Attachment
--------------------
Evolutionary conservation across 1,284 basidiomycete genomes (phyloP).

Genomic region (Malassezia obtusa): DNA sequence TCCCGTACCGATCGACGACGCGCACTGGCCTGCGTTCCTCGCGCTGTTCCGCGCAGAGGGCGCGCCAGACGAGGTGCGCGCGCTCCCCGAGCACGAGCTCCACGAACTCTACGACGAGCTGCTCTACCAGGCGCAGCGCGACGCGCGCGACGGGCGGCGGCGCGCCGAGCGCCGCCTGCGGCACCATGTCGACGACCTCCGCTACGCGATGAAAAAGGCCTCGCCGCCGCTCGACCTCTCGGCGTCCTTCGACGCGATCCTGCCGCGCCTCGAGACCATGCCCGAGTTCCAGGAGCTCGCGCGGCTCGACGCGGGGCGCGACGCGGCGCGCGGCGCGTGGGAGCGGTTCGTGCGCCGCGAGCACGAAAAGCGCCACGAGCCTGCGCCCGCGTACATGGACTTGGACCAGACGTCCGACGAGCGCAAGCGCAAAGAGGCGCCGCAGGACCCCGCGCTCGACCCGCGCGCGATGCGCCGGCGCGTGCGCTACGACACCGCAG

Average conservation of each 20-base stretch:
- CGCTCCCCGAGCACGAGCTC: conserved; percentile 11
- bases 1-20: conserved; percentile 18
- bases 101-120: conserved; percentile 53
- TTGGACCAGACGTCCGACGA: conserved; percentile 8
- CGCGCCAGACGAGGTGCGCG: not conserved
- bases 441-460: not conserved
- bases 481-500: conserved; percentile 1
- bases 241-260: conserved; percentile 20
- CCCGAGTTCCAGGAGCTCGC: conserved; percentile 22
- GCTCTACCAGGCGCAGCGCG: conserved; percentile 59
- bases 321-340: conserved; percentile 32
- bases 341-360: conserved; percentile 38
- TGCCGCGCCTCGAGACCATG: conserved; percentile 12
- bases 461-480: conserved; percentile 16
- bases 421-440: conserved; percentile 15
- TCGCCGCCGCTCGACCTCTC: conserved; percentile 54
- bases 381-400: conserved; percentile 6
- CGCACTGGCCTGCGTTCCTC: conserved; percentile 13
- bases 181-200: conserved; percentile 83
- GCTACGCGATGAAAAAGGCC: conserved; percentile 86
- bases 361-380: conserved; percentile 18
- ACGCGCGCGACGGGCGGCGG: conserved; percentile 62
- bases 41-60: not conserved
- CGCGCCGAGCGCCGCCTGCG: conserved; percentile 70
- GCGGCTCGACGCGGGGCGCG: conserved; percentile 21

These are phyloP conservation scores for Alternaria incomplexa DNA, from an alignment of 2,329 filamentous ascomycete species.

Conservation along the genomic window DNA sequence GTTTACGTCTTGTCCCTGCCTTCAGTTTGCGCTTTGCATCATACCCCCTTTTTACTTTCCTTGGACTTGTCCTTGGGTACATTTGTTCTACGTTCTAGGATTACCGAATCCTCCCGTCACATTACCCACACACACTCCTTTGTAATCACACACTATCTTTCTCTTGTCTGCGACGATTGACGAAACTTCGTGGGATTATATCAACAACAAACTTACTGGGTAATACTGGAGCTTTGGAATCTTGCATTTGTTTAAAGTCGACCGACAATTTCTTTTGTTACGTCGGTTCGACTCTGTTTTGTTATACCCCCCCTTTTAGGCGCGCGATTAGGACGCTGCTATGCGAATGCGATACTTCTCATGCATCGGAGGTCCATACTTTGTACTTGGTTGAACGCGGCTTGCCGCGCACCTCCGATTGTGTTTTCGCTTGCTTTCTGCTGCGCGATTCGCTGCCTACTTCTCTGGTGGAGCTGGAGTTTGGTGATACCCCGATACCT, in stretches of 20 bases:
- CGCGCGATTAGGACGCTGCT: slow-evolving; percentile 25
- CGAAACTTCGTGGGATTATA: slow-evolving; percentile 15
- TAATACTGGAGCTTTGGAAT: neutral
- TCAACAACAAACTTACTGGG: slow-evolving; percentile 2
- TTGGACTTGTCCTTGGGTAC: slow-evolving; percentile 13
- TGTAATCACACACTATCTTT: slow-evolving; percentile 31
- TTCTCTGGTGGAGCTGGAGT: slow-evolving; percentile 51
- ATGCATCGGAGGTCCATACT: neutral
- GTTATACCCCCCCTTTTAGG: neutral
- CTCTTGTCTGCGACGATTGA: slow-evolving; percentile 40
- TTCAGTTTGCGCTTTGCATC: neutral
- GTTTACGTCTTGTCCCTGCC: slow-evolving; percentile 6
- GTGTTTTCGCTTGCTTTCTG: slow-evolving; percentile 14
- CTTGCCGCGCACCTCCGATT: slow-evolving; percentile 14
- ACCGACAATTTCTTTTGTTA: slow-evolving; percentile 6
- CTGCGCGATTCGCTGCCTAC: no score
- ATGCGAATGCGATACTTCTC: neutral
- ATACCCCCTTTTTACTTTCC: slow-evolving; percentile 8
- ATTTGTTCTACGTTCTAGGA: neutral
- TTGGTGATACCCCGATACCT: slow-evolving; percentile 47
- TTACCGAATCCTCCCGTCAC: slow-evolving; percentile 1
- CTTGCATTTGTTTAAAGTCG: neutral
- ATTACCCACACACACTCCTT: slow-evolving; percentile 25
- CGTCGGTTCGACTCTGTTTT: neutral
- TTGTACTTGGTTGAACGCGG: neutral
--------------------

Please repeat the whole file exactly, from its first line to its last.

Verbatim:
Evolutionary conservation across 1,284 basidiomycete genomes (phyloP).

Genomic region (Malassezia obtusa): DNA sequence TCCCGTACCGATCGACGACGCGCACTGGCCTGCGTTCCTCGCGCTGTTCCGCGCAGAGGGCGCGCCAGACGAGGTGCGCGCGCTCCCCGAGCACGAGCTCCACGAACTCTACGACGAGCTGCTCTACCAGGCGCAGCGCGACGCGCGCGACGGGCGGCGGCGCGCCGAGCGCCGCCTGCGGCACCATGTCGACGACCTCCGCTACGCGATGAAAAAGGCCTCGCCGCCGCTCGACCTCTCGGCGTCCTTCGACGCGATCCTGCCGCGCCTCGAGACCATGCCCGAGTTCCAGGAGCTCGCGCGGCTCGACGCGGGGCGCGACGCGGCGCGCGGCGCGTGGGAGCGGTTCGTGCGCCGCGAGCACGAAAAGCGCCACGAGCCTGCGCCCGCGTACATGGACTTGGACCAGACGTCCGACGAGCGCAAGCGCAAAGAGGCGCCGCAGGACCCCGCGCTCGACCCGCGCGCGATGCGCCGGCGCGTGCGCTACGACACCGCAG

Average conservation of each 20-base stretch:
- CGCTCCCCGAGCACGAGCTC: conserved; percentile 11
- bases 1-20: conserved; percentile 18
- bases 101-120: conserved; percentile 53
- TTGGACCAGACGTCCGACGA: conserved; percentile 8
- CGCGCCAGACGAGGTGCGCG: not conserved
- bases 441-460: not conserved
- bases 481-500: conserved; percentile 1
- bases 241-260: conserved; percentile 20
- CCCGAGTTCCAGGAGCTCGC: conserved; percentile 22
- GCTCTACCAGGCGCAGCGCG: conserved; percentile 59
- bases 321-340: conserved; percentile 32
- bases 341-360: conserved; percentile 38
- TGCCGCGCCTCGAGACCATG: conserved; percentile 12
- bases 461-480: conserved; percentile 16
- bases 421-440: conserved; percentile 15
- TCGCCGCCGCTCGACCTCTC: conserved; percentile 54
- bases 381-400: conserved; percentile 6
- CGCACTGGCCTGCGTTCCTC: conserved; percentile 13
- bases 181-200: conserved; percentile 83
- GCTACGCGATGAAAAAGGCC: conserved; percentile 86
- bases 361-380: conserved; percentile 18
- ACGCGCGCGACGGGCGGCGG: conserved; percentile 62
- bases 41-60: not conserved
- CGCGCCGAGCGCCGCCTGCG: conserved; percentile 70
- GCGGCTCGACGCGGGGCGCG: conserved; percentile 21

These are phyloP conservation scores for Alternaria incomplexa DNA, from an alignment of 2,329 filamentous ascomycete species.

Conservation along the genomic window DNA sequence GTTTACGTCTTGTCCCTGCCTTCAGTTTGCGCTTTGCATCATACCCCCTTTTTACTTTCCTTGGACTTGTCCTTGGGTACATTTGTTCTACGTTCTAGGATTACCGAATCCTCCCGTCACATTACCCACACACACTCCTTTGTAATCACACACTATCTTTCTCTTGTCTGCGACGATTGACGAAACTTCGTGGGATTATATCAACAACAAACTTACTGGGTAATACTGGAGCTTTGGAATCTTGCATTTGTTTAAAGTCGACCGACAATTTCTTTTGTTACGTCGGTTCGACTCTGTTTTGTTATACCCCCCCTTTTAGGCGCGCGATTAGGACGCTGCTATGCGAATGCGATACTTCTCATGCATCGGAGGTCCATACTTTGTACTTGGTTGAACGCGGCTTGCCGCGCACCTCCGATTGTGTTTTCGCTTGCTTTCTGCTGCGCGATTCGCTGCCTACTTCTCTGGTGGAGCTGGAGTTTGGTGATACCCCGATACCT, in stretches of 20 bases:
- CGCGCGATTAGGACGCTGCT: slow-evolving; percentile 25
- CGAAACTTCGTGGGATTATA: slow-evolving; percentile 15
- TAATACTGGAGCTTTGGAAT: neutral
- TCAACAACAAACTTACTGGG: slow-evolving; percentile 2
- TTGGACTTGTCCTTGGGTAC: slow-evolving; percentile 13
- TGTAATCACACACTATCTTT: slow-evolving; percentile 31
- TTCTCTGGTGGAGCTGGAGT: slow-evolving; percentile 51
- ATGCATCGGAGGTCCATACT: neutral
- GTTATACCCCCCCTTTTAGG: neutral
- CTCTTGTCTGCGACGATTGA: slow-evolving; percentile 40
- TTCAGTTTGCGCTTTGCATC: neutral
- GTTTACGTCTTGTCCCTGCC: slow-evolving; percentile 6
- GTGTTTTCGCTTGCTTTCTG: slow-evolving; percentile 14
- CTTGCCGCGCACCTCCGATT: slow-evolving; percentile 14
- ACCGACAATTTCTTTTGTTA: slow-evolving; percentile 6
- CTGCGCGATTCGCTGCCTAC: no score
- ATGCGAATGCGATACTTCTC: neutral
- ATACCCCCTTTTTACTTTCC: slow-evolving; percentile 8
- ATTTGTTCTACGTTCTAGGA: neutral
- TTGGTGATACCCCGATACCT: slow-evolving; percentile 47
- TTACCGAATCCTCCCGTCAC: slow-evolving; percentile 1
- CTTGCATTTGTTTAAAGTCG: neutral
- ATTACCCACACACACTCCTT: slow-evolving; percentile 25
- CGTCGGTTCGACTCTGTTTT: neutral
- TTGTACTTGGTTGAACGCGG: neutral